25 November, 2011

Ginger stout cake

Ginger stout cake

The result of googling to find a way of using up the rather flat Guinness left over from making the Christmas pudding. Yes, I could have drunk it, but that wouldn’t have been enterprising enough. Anyway, my search threw up at least a dozen variations of this ginger cake, all based on an original from the Gramercy Tavern, whatever that is. Since I like ginger cake and I had all of the ingredients except molasses, the decision was made.

But first, the usual trip to Diana’s Desserts to convert all those dratted American cup measurements. I started out with the version of the recipe at Smitten Kitchen, then reeled in horror when I found that my conversions resulted in 220 g of flour and 650 g of sugar. Beurkh, as we say in France. “No wonder Americans are so fat,” I ungraciously muttered. I bet Deb isn’t fat at all. Although I have tangled with an over-sweet cake recipe from Smitten Kitchen before.

Anyway, one of the comments on the Smitten Kitchen post led me to Epicurious where there was a version of the recipe posted by its originator, Claudia Fleming. For the same amount of flour and eggs, half as much sugar. Phew.

Taking due note of the many comments about spending half an hour scraping caramelised batter off the oven floor, I was slightly nervous as I poured the alarmingly liquid batter into the tin. It was more like pancake batter than cake mixture. Even though the batter was well below the top of the tin, I took the precaution of putting it on a baking tray to ease cleanup. But in fact it was fine and cooked in the time advertised. The cake turns out very moist with a rather coarse crumb, and — dare I say it — it could have been a little bit sweeter. Don’t stint on the spices, it needs them. I also have a sneaking feeling that some sliced pears arranged in the bottom of the tin to make an upside-down cake could be rather good, in which case you could skip the icing. Or you could serve it with vanilla or cinnamon ice cream.

220 ml Guinness or other stout
220 ml black treacle or dark molasses (not blackstrap), or 150 g dark soft brown sugar and 50 ml water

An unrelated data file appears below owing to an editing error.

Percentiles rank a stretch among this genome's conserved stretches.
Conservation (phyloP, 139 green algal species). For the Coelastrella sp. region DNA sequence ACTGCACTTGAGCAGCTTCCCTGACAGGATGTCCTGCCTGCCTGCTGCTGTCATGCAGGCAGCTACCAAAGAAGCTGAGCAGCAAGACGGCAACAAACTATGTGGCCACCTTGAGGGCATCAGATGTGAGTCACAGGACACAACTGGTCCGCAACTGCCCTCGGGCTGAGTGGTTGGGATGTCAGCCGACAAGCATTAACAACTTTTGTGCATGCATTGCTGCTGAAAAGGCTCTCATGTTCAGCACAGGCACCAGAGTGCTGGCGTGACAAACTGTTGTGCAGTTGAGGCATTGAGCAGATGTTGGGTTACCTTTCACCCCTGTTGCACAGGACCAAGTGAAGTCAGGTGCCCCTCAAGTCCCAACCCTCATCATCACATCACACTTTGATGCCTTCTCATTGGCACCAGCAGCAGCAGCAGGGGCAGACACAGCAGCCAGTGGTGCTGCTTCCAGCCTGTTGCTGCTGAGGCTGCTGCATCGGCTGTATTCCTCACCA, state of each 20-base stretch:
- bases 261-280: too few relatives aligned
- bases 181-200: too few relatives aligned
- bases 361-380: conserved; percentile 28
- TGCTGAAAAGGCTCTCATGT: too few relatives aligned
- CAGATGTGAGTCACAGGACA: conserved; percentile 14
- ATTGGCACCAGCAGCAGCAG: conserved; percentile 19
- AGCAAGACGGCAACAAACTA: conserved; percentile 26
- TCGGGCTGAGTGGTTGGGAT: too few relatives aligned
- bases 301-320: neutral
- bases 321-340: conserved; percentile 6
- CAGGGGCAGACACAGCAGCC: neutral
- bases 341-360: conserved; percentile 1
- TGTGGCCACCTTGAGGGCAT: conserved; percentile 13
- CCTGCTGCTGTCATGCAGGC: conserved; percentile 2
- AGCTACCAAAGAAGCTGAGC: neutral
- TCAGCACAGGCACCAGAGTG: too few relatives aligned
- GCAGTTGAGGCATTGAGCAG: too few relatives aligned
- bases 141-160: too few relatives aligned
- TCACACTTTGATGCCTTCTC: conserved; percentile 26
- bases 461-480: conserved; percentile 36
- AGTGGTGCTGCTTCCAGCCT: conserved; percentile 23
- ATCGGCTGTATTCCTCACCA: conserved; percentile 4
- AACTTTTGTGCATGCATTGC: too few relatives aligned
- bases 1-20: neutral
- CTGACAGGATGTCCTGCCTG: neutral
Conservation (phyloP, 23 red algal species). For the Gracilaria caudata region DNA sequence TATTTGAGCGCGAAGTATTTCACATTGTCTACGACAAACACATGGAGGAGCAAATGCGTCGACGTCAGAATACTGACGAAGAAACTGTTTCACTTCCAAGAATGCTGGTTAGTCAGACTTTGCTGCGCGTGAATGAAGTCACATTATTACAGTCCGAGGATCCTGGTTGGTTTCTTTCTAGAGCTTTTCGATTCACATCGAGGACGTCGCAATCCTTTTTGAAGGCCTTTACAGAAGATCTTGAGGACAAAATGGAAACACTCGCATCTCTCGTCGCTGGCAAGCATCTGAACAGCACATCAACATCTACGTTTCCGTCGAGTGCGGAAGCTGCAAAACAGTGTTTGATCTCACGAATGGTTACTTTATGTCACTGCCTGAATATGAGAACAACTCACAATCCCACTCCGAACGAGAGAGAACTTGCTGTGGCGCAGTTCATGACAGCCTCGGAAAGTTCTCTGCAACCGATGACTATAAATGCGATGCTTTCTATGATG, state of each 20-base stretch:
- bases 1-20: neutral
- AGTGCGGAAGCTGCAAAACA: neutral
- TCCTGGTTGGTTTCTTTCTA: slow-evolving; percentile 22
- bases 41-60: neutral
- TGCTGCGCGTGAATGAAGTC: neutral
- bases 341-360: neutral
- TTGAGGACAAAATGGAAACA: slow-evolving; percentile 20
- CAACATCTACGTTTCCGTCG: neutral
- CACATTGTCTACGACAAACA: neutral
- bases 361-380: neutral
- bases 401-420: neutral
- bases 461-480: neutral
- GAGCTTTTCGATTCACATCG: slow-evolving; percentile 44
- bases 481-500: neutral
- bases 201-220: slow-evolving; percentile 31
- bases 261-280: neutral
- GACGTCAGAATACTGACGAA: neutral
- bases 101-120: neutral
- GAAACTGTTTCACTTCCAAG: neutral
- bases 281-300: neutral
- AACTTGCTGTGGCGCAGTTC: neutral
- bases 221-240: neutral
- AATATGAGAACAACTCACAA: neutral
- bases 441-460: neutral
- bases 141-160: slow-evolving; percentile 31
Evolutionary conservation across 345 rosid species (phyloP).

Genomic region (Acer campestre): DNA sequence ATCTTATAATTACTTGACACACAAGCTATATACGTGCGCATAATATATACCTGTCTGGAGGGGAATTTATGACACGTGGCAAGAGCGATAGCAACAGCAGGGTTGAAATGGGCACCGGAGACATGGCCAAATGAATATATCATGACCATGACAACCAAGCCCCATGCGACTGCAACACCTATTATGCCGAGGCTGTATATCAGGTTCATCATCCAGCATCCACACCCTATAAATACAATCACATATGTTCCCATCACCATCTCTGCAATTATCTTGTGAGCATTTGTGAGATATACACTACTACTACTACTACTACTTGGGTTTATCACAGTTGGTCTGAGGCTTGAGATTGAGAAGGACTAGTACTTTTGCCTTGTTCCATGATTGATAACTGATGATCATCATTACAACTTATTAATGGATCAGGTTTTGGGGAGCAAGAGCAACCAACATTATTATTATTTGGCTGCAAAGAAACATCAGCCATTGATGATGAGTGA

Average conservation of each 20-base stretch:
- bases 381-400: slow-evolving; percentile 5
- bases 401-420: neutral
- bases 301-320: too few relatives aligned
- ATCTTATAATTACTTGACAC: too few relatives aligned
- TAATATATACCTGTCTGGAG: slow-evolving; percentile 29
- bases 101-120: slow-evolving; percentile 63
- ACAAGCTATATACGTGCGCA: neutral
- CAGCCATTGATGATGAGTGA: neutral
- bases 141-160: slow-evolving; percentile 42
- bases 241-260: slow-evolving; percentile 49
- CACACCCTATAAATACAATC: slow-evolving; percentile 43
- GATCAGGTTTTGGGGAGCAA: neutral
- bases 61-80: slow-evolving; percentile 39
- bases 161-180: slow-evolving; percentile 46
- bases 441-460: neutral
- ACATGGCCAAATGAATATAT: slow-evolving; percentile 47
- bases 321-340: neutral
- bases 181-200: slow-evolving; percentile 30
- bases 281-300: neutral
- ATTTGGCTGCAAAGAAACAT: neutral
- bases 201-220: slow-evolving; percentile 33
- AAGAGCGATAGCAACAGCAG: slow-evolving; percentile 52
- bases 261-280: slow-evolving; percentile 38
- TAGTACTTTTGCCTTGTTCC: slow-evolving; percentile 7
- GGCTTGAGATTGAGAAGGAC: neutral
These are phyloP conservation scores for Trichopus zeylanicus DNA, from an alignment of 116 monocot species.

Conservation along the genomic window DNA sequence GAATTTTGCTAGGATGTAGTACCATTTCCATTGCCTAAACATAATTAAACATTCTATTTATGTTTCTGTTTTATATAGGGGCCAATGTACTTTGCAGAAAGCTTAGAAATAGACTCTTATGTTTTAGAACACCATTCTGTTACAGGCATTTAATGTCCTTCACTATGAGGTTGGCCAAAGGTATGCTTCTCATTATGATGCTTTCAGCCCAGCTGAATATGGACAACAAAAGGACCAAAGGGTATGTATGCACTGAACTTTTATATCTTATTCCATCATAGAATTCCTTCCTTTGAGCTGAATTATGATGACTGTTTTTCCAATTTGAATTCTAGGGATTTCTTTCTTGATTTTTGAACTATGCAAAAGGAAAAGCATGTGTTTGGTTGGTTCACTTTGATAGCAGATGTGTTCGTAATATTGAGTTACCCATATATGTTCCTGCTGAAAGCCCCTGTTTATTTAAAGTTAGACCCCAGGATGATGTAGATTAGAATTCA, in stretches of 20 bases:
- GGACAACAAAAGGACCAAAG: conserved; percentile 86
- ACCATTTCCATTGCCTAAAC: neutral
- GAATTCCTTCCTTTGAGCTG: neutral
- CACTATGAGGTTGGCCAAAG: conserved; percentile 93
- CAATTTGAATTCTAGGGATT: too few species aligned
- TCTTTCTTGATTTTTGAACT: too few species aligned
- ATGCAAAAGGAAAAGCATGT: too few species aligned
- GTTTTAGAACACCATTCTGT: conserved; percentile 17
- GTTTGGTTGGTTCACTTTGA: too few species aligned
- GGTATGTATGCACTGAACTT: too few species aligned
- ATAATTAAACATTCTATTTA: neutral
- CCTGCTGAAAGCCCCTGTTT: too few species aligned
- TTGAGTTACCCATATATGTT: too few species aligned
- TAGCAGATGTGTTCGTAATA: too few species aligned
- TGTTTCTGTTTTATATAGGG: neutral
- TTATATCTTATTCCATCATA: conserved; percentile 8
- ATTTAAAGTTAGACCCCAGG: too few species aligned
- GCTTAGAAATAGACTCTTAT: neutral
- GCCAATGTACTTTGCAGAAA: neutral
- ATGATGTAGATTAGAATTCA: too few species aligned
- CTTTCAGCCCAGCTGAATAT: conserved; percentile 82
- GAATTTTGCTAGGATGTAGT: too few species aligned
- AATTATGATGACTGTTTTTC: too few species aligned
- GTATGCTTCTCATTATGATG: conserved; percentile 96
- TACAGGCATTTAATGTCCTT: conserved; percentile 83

1/2 tablespoon bicarbonate of soda
3 large eggs
100 g granulated sugar
120 g dark soft brown sugar
150 ml vegetable oil
220 g plain flour
2 tablespoons ground ginger
1 1/2 teaspoons baking powder
3/4 teaspoon ground cinnamon
1/4 teaspoon ground allspice
1/4 teaspoon freshly grated nutmeg
1/8 teaspoon ground cardamom
1 tablespoon grated root ginger

Icing:
icing sugar
lemon juice

In a large saucepan over high heat, combine the stout and molasses (or brown sugar and water if you don’t have any molasses) and bring to a boil. Turn off the heat and add the bicarbonate of soda. Allow to sit until the foam dissipates. Note, you do need a LARGE pan. I may not have needed to clean the oven but I did have to swiftly wipe up sticky, foaming beer from the hob. Mind you, I’m not quite sure what the point of this procedure is, other than some kind of magic. Won’t the bicarb be totally inactive by the time you put it in the oven?

Anyway, preheat the oven to 170 C. Butter a 22 x 15 cm tin, line the bottom and sides with baking parchment, and grease the parchment. In a bowl, whisk together the eggs and all the sugar. Whisk in the oil. In a second bowl, whisk together the flour, ground ginger, baking powder, cinnamon, allspice, nutmeg, cardamom, and fresh ginger. Combine the cooled stout mixture with the egg mixture, then whisk this liquid into the flour mixture, half at a time.

Pour the batter into the tin and bake for 1 hour, or until the top springs back when gently pressed. Don’t open the oven until the cake is almost done, or the centre may sink. Cool in the tin for at least half an hour, then finish cooling on a wire rack. When cold, store in a tin. Ideally keep for at least 24 hours before eating; the flavour definitely improves with keeping.

I made a simple icing by whisking together icing sugar and a little lemon juice to make a glaze. But you could make some cream cheese frosting instead. Or just eat it plain!

I’m making this a second entry for Jacqueline’s bookmarked recipes challenge.

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